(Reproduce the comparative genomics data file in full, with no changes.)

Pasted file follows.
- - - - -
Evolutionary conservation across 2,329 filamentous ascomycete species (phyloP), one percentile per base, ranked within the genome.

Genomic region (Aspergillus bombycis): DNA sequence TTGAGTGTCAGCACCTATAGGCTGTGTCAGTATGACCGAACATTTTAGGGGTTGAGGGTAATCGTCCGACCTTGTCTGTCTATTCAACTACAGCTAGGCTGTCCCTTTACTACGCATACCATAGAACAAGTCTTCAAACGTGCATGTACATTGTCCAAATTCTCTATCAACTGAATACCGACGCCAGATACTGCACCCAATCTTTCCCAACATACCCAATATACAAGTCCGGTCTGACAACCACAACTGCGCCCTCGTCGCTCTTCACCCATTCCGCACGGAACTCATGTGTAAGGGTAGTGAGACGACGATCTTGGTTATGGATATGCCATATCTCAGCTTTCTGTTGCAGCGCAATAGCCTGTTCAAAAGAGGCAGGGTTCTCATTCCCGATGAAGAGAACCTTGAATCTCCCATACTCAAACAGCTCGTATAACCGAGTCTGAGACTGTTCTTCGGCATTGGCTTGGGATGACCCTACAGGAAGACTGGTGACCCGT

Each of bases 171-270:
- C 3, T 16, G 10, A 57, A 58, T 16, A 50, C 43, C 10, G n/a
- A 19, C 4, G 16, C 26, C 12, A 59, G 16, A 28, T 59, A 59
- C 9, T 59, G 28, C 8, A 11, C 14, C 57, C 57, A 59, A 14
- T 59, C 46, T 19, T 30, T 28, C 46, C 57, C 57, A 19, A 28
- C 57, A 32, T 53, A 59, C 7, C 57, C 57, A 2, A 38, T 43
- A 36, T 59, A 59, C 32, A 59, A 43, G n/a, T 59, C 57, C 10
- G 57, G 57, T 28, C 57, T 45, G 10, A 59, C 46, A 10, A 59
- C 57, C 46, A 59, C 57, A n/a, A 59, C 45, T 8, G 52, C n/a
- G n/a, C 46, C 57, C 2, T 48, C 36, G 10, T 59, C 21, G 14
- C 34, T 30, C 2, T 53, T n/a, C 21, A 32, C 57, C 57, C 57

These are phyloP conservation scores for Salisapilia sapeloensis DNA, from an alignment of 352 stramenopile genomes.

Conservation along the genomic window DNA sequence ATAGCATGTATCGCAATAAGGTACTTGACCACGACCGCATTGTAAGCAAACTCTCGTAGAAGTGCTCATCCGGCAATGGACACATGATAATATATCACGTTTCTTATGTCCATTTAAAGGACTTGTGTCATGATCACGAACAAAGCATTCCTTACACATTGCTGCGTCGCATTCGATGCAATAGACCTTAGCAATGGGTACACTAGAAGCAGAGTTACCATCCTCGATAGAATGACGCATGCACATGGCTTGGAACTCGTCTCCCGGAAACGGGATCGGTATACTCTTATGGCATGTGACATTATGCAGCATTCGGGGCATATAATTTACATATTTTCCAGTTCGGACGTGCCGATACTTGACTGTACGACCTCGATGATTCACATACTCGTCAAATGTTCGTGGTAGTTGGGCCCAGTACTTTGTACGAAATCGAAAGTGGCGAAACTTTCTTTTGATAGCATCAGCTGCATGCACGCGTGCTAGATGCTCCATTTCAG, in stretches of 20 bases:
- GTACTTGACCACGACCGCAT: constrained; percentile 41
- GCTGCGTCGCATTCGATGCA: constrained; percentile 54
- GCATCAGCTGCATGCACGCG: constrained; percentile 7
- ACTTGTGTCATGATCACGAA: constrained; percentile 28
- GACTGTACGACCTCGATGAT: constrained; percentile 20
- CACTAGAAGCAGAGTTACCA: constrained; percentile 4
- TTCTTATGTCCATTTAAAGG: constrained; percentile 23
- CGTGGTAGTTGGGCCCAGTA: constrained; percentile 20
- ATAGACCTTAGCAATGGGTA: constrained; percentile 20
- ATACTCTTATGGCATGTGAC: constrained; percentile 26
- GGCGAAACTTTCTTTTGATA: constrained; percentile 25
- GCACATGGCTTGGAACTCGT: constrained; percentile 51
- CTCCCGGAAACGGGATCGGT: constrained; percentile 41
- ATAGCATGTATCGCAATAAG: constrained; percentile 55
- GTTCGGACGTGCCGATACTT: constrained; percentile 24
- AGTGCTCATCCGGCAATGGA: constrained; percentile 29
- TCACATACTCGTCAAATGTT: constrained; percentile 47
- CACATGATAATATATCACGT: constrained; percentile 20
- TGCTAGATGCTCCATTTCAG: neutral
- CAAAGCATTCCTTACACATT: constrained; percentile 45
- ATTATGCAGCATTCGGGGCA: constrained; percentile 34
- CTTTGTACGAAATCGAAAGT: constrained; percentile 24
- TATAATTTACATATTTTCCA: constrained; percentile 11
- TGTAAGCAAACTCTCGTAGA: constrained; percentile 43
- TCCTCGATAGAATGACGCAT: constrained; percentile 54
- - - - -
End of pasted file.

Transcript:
Evolutionary conservation across 2,329 filamentous ascomycete species (phyloP), one percentile per base, ranked within the genome.

Genomic region (Aspergillus bombycis): DNA sequence TTGAGTGTCAGCACCTATAGGCTGTGTCAGTATGACCGAACATTTTAGGGGTTGAGGGTAATCGTCCGACCTTGTCTGTCTATTCAACTACAGCTAGGCTGTCCCTTTACTACGCATACCATAGAACAAGTCTTCAAACGTGCATGTACATTGTCCAAATTCTCTATCAACTGAATACCGACGCCAGATACTGCACCCAATCTTTCCCAACATACCCAATATACAAGTCCGGTCTGACAACCACAACTGCGCCCTCGTCGCTCTTCACCCATTCCGCACGGAACTCATGTGTAAGGGTAGTGAGACGACGATCTTGGTTATGGATATGCCATATCTCAGCTTTCTGTTGCAGCGCAATAGCCTGTTCAAAAGAGGCAGGGTTCTCATTCCCGATGAAGAGAACCTTGAATCTCCCATACTCAAACAGCTCGTATAACCGAGTCTGAGACTGTTCTTCGGCATTGGCTTGGGATGACCCTACAGGAAGACTGGTGACCCGT

Each of bases 171-270:
- C 3, T 16, G 10, A 57, A 58, T 16, A 50, C 43, C 10, G n/a
- A 19, C 4, G 16, C 26, C 12, A 59, G 16, A 28, T 59, A 59
- C 9, T 59, G 28, C 8, A 11, C 14, C 57, C 57, A 59, A 14
- T 59, C 46, T 19, T 30, T 28, C 46, C 57, C 57, A 19, A 28
- C 57, A 32, T 53, A 59, C 7, C 57, C 57, A 2, A 38, T 43
- A 36, T 59, A 59, C 32, A 59, A 43, G n/a, T 59, C 57, C 10
- G 57, G 57, T 28, C 57, T 45, G 10, A 59, C 46, A 10, A 59
- C 57, C 46, A 59, C 57, A n/a, A 59, C 45, T 8, G 52, C n/a
- G n/a, C 46, C 57, C 2, T 48, C 36, G 10, T 59, C 21, G 14
- C 34, T 30, C 2, T 53, T n/a, C 21, A 32, C 57, C 57, C 57

These are phyloP conservation scores for Salisapilia sapeloensis DNA, from an alignment of 352 stramenopile genomes.

Conservation along the genomic window DNA sequence ATAGCATGTATCGCAATAAGGTACTTGACCACGACCGCATTGTAAGCAAACTCTCGTAGAAGTGCTCATCCGGCAATGGACACATGATAATATATCACGTTTCTTATGTCCATTTAAAGGACTTGTGTCATGATCACGAACAAAGCATTCCTTACACATTGCTGCGTCGCATTCGATGCAATAGACCTTAGCAATGGGTACACTAGAAGCAGAGTTACCATCCTCGATAGAATGACGCATGCACATGGCTTGGAACTCGTCTCCCGGAAACGGGATCGGTATACTCTTATGGCATGTGACATTATGCAGCATTCGGGGCATATAATTTACATATTTTCCAGTTCGGACGTGCCGATACTTGACTGTACGACCTCGATGATTCACATACTCGTCAAATGTTCGTGGTAGTTGGGCCCAGTACTTTGTACGAAATCGAAAGTGGCGAAACTTTCTTTTGATAGCATCAGCTGCATGCACGCGTGCTAGATGCTCCATTTCAG, in stretches of 20 bases:
- GTACTTGACCACGACCGCAT: constrained; percentile 41
- GCTGCGTCGCATTCGATGCA: constrained; percentile 54
- GCATCAGCTGCATGCACGCG: constrained; percentile 7
- ACTTGTGTCATGATCACGAA: constrained; percentile 28
- GACTGTACGACCTCGATGAT: constrained; percentile 20
- CACTAGAAGCAGAGTTACCA: constrained; percentile 4
- TTCTTATGTCCATTTAAAGG: constrained; percentile 23
- CGTGGTAGTTGGGCCCAGTA: constrained; percentile 20
- ATAGACCTTAGCAATGGGTA: constrained; percentile 20
- ATACTCTTATGGCATGTGAC: constrained; percentile 26
- GGCGAAACTTTCTTTTGATA: constrained; percentile 25
- GCACATGGCTTGGAACTCGT: constrained; percentile 51
- CTCCCGGAAACGGGATCGGT: constrained; percentile 41
- ATAGCATGTATCGCAATAAG: constrained; percentile 55
- GTTCGGACGTGCCGATACTT: constrained; percentile 24
- AGTGCTCATCCGGCAATGGA: constrained; percentile 29
- TCACATACTCGTCAAATGTT: constrained; percentile 47
- CACATGATAATATATCACGT: constrained; percentile 20
- TGCTAGATGCTCCATTTCAG: neutral
- CAAAGCATTCCTTACACATT: constrained; percentile 45
- ATTATGCAGCATTCGGGGCA: constrained; percentile 34
- CTTTGTACGAAATCGAAAGT: constrained; percentile 24
- TATAATTTACATATTTTCCA: constrained; percentile 11
- TGTAAGCAAACTCTCGTAGA: constrained; percentile 43
- TCCTCGATAGAATGACGCAT: constrained; percentile 54